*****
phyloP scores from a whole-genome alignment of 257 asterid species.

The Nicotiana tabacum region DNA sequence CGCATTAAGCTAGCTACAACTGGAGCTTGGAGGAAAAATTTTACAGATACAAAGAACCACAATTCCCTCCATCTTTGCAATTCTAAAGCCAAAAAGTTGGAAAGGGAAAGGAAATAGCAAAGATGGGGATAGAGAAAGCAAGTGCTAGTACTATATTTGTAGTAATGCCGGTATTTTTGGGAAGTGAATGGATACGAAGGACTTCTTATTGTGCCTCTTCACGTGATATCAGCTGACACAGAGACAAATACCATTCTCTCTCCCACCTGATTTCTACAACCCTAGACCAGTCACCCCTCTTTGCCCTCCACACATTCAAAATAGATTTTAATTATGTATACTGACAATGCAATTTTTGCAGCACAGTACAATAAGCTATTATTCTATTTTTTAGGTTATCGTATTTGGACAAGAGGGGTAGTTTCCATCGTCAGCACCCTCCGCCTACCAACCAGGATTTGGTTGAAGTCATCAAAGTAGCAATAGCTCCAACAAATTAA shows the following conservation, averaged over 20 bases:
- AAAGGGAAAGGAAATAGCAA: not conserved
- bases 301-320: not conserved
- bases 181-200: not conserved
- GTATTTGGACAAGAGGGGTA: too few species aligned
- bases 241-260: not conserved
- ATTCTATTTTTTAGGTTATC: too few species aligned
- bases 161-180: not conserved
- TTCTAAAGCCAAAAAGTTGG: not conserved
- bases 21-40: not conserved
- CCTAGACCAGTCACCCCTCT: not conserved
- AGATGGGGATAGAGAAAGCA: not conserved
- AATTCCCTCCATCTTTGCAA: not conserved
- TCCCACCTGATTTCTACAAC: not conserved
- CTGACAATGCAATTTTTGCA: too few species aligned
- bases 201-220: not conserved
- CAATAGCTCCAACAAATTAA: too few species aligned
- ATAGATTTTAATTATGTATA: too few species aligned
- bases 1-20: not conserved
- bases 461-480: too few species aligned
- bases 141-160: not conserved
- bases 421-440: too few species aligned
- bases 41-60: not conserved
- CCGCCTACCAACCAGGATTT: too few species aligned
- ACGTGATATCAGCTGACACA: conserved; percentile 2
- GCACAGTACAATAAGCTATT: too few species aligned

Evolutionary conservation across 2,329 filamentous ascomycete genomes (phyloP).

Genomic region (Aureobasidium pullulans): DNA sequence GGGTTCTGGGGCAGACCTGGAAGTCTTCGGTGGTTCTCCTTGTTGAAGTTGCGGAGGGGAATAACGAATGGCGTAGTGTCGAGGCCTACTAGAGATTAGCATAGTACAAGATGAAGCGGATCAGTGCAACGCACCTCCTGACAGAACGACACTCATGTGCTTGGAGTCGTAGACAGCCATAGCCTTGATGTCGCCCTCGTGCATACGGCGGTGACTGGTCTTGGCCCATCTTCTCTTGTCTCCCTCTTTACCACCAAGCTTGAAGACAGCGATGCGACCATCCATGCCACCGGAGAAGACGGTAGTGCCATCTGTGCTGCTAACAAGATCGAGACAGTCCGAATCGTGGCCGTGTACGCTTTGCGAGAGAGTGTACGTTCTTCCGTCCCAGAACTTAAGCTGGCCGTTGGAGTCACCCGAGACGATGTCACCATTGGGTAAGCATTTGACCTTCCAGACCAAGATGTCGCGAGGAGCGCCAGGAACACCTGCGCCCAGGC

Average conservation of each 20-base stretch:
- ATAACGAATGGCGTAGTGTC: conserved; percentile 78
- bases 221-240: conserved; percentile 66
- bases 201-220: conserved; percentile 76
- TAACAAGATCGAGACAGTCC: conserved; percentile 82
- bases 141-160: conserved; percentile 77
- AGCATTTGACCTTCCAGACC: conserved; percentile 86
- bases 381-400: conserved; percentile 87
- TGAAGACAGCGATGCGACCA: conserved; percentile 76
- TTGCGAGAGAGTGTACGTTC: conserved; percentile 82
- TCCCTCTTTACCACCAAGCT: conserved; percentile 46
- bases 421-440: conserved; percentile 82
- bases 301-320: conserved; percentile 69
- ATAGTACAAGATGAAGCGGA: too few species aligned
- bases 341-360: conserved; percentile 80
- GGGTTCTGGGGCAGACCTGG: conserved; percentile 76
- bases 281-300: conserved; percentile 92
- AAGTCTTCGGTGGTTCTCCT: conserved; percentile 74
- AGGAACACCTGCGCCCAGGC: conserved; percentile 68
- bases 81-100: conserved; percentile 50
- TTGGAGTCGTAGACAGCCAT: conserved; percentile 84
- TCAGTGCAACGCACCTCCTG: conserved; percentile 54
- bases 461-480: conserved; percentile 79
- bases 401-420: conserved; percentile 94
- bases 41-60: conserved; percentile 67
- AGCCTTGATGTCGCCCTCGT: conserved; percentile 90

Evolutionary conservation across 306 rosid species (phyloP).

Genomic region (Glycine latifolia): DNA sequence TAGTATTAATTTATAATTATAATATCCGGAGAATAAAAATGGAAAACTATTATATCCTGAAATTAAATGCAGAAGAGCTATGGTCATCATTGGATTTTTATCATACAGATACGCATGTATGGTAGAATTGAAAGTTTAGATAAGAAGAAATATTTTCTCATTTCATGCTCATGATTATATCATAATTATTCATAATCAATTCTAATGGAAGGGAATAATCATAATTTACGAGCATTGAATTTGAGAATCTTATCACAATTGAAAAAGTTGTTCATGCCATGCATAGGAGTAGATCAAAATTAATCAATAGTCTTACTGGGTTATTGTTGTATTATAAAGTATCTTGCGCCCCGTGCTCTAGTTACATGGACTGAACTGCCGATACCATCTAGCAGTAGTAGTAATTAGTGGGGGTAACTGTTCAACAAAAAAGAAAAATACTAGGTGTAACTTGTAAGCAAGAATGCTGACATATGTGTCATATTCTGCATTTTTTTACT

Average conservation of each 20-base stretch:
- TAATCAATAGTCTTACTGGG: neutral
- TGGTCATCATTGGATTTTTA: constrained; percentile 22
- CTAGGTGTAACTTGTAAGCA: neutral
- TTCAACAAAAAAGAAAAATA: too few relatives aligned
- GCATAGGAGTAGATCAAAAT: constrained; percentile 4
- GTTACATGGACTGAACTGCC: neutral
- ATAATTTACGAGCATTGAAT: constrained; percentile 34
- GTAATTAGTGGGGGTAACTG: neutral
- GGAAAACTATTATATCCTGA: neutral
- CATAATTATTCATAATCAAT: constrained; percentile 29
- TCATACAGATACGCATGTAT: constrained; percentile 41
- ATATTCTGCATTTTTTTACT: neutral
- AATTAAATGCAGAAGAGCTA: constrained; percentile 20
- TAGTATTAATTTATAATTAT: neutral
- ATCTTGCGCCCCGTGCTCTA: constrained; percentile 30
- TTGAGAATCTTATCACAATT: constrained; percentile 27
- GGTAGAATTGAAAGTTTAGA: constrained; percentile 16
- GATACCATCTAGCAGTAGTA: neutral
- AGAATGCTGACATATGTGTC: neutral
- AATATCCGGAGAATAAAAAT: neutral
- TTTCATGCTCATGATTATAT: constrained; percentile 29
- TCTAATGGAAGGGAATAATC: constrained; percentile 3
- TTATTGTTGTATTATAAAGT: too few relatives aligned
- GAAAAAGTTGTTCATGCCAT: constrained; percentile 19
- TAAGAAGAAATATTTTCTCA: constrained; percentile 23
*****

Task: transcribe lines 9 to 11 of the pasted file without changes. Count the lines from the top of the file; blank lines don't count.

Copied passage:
- bases 161-180: not conserved
- TTCTAAAGCCAAAAAGTTGG: not conserved
- bases 21-40: not conserved